I suppose what’s most striking is the total absence of anything sacred. If you watch TV, it’s clear there’s nothing special about human affairs and human relationships. Television teaches us that we’re all really only out for ourselves. Other people are a means to increase our “happiness” and to the extent they do that they are valuable. Traditional human virtues like love, gratitude, forbearance, patience, loyalty, faithfulness, and peace are mocked on television. No one on television takes any of these things seriously. In fact nothing on television takes anything seriously (maybe a few rare exceptions e.g. LOST). After all, persons who take things seriously are really just fooling themselves that who they are matters or what they do matters. It’s not who you are, it’s what you have, or who you have. Television teaches an ethic of exploitation for personal gain and I think it’s terrible.
But maybe it’s always been this way and I haven’t paid close enough attention.
An actor, a faithful Catholic, willing to lose a role in a TV series because he won’t do sex scenes? Surely not in this day and age? Guess again!
Neal McDonough is a marvelous actor who elevates every role he plays, whether it’s in Band of Brothers or Desperate Housewives. So when he was suddenly replaced with David James Elliott 3 days into the filming on ABC’s new series Scoundrels earlier this week, there had to be a story behind the story. The move was officially explained as a casting change. But, in fact, McDonough was sacked because of his refusal to do some heated love scenes with babelicious star (and Botox pitchwoman) Virginia Madsen. The reason? He’s a family man and a Catholic, and he’s always made it clear that he won’t do sex scenes. And ABC knew that. Because he also didn’t get into action with Nicolette Sheridan on the network’s Desperate Housewives when he played her psycho husband during Season 5. And he also didn’t do love scenes with his on-air girlfriend in his previous series, NBC’s Boomtown, or that network’s Medical Investigation.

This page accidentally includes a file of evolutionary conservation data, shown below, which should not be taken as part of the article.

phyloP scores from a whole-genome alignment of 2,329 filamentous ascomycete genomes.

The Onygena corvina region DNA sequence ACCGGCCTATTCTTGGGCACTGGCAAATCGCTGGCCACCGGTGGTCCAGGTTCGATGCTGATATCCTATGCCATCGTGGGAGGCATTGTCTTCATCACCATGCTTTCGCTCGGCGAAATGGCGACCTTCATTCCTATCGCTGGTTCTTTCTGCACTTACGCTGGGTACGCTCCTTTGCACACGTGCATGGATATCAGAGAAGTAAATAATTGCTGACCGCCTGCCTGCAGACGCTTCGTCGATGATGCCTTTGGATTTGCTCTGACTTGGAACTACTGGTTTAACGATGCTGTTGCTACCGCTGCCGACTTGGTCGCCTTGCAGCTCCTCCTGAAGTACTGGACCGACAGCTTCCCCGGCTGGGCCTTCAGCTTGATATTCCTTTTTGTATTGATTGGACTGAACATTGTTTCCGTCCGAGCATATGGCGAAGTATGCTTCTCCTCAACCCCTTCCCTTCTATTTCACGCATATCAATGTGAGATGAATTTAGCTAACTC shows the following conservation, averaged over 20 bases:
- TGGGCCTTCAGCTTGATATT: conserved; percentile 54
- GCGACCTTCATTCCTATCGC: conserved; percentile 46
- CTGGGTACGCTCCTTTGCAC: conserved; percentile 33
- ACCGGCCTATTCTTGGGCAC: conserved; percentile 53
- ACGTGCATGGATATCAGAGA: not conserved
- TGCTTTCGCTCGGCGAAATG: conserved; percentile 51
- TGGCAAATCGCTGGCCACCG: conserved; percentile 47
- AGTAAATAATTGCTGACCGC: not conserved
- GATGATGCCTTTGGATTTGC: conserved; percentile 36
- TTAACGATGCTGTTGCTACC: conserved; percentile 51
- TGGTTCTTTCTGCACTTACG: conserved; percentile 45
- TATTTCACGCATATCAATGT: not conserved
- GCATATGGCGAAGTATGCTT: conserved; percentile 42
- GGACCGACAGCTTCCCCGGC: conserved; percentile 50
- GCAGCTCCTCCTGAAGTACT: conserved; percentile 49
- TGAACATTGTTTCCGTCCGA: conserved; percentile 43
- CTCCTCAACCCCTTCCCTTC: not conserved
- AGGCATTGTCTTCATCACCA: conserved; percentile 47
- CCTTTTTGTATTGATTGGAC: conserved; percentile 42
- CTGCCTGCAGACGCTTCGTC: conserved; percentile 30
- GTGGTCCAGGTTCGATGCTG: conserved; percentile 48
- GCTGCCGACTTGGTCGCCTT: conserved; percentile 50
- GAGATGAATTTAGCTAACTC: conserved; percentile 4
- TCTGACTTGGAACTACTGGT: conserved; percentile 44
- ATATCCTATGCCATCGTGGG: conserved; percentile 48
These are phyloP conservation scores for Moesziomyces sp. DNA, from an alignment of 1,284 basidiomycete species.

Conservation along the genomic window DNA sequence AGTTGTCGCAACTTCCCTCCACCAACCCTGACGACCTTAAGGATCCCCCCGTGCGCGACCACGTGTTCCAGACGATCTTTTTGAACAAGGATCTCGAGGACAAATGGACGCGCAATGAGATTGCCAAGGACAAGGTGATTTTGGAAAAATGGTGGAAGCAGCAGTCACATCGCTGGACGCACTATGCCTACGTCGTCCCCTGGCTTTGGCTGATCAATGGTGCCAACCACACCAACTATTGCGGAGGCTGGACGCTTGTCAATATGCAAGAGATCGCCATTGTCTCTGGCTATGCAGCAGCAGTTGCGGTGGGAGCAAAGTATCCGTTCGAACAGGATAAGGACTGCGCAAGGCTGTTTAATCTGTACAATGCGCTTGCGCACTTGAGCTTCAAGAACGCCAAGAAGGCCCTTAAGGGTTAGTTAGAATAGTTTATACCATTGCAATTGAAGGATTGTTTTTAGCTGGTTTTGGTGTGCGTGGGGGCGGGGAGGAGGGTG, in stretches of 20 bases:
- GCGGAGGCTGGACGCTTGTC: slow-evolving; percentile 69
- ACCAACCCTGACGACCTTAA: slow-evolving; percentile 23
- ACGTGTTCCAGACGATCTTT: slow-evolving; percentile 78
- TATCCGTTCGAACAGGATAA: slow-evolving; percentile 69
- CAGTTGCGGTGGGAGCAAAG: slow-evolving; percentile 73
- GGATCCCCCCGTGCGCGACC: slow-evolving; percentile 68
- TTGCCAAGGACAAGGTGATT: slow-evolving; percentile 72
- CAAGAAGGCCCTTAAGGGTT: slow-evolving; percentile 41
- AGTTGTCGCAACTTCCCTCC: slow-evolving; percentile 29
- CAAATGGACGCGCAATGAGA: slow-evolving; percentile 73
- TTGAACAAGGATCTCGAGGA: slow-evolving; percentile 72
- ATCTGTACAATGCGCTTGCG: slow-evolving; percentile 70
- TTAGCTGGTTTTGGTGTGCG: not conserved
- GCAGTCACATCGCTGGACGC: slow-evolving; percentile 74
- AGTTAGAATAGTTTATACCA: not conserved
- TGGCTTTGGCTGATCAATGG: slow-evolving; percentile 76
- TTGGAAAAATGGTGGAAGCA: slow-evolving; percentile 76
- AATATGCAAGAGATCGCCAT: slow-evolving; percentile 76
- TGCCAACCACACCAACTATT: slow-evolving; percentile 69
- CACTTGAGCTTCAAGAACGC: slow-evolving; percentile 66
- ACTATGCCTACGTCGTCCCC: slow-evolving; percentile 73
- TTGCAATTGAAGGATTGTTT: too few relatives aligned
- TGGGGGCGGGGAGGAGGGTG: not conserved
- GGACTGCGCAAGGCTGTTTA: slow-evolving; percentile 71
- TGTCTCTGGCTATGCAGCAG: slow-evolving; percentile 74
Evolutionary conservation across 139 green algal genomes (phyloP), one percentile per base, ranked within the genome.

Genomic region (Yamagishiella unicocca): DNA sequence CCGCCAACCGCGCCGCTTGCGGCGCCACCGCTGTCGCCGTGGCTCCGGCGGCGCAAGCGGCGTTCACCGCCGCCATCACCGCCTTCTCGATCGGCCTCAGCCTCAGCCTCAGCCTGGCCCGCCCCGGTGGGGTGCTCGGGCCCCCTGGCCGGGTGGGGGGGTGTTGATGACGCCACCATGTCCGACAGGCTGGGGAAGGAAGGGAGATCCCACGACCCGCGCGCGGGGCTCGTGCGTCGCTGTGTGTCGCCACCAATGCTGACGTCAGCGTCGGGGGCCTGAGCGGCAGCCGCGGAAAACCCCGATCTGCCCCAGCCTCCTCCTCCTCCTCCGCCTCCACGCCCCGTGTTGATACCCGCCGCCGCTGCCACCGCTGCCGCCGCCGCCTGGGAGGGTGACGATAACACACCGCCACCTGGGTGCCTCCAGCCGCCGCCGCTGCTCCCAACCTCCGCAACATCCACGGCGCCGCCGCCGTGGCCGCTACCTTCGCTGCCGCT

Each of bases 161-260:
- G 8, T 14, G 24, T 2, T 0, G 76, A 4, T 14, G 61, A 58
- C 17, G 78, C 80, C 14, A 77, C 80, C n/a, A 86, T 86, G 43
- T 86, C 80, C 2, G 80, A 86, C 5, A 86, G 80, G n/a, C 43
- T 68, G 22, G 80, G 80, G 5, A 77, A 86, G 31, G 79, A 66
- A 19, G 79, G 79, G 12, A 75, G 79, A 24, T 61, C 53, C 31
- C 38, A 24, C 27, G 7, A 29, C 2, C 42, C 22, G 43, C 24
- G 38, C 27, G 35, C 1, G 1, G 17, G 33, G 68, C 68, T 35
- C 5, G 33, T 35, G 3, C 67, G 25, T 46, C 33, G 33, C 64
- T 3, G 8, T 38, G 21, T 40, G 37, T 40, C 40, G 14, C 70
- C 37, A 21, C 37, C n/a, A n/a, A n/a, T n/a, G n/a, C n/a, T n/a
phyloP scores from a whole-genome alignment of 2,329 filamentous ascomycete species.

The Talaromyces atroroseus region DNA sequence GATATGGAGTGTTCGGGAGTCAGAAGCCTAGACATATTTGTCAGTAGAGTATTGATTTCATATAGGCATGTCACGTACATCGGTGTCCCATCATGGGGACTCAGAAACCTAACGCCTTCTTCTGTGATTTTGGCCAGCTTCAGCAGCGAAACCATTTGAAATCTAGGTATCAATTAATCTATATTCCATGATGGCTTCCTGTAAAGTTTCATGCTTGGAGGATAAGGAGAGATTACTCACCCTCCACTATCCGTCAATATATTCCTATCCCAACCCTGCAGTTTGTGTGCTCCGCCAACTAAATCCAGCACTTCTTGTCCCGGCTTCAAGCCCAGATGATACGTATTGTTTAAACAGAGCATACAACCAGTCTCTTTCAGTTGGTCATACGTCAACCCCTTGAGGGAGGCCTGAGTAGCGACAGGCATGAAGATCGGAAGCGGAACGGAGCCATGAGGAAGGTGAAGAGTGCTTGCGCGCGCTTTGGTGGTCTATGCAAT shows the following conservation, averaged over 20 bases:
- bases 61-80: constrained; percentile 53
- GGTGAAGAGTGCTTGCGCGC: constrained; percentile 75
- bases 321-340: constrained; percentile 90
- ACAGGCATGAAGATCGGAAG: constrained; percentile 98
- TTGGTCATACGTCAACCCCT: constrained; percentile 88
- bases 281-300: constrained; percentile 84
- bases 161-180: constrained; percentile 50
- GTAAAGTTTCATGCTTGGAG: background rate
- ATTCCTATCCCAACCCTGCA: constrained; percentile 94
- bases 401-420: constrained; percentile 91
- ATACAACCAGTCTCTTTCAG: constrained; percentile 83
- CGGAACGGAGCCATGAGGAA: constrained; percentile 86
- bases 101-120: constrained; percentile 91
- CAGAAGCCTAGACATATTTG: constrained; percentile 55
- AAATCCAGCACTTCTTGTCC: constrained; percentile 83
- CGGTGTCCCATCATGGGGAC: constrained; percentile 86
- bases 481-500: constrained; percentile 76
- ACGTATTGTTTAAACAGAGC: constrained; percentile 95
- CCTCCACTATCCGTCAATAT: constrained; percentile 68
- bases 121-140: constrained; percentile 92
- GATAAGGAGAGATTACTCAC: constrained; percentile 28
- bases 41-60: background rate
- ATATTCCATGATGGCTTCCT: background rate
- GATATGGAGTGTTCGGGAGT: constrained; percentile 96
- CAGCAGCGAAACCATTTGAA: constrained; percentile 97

I found this new Catholic media network online, it’s new to me, and it is professional and spiffy. It’s called New Evangelization Television, or NET for short.
Hattip to commenter restrainedradical. One of the two Tebow pro-life Superbowl ads has leaked. I can see why the pro-aborts fought tooth and nail to keep it off the air. In tandem with the other Tebow pro-life SuperBowl ad, it is devastating to them. For background to the ads go here. For the rest of the pro-life Tebow story, go to Focus on the Family here.
And here is the second ad:
Brilliant, absolutely brilliant. The pro-aborts by their hysterical reaction made sure the Tebow story of how his Mom refused to abort him got broadcast over America for free. Now these two anodyne ads featuring a loving Mom and son make the pro-aborts look like the intolerant bigots they truly are!
[Update at the bottom of this post]
Salvete TAC readers!
Here are my Top Picks in the Internet from the world of the Catholic Church and secular culture:
1. The USCCB scandal continues as the U.S. bishops continue to issue denials of wrongdoings.
Mary Ann of Les Femmes blog asks why does the USCCB continue to cooperate with evil.
An interesting twist to this story is how the Boston Globe and New York Times covered the homosexual pedophile abuse scandal in the Church quite vigorously yet not one peep when the USCCB is caught red-handed with direct links to anti-Catholic organizations.
2. A great discussion about the origins of the phrase, “The Dunce Cap“, provided for a clarification by Friar Roderic. He provided a video that explains the steady progression as a Protestant insult, ie, to call Catholic dunces for being aggressive in their Catholic beliefs, to the more secularized version which has turned it into a catch phrase for idiocy.
My ignorance of sports is vast. However, I believe I now have a favorite quarterback. Focus on the Family has paid for a 30 second ad during the Super Bowl featuring former University of Florida Quarterback Tim Tebow and his mother Pam. When Pam was pregnant with Tim she contracted amoebic dysentery. Harsh antibiotics were administered to her to rouse her from a coma. She was counseled to have an abortion, being warned that her baby would be stillborn or live only a few hours. She refused to have an abortion and Tim Tebow came into the world.
Hattip to the Curt Jester. I loved What’s My Line as a kid. The game show aspect was fun, but I really watched for the wit of the panelists. Entertaining and amusing without profanity, vulgarity, salaciousness, nudity or explosions. How did they ever do it?
The Bishop Sheen episode aired October 21, 1956 at the height of Sheen’s fame. Note the high respect for him by the host, the panelists and the audience. How much ground the Church has to regain in our society!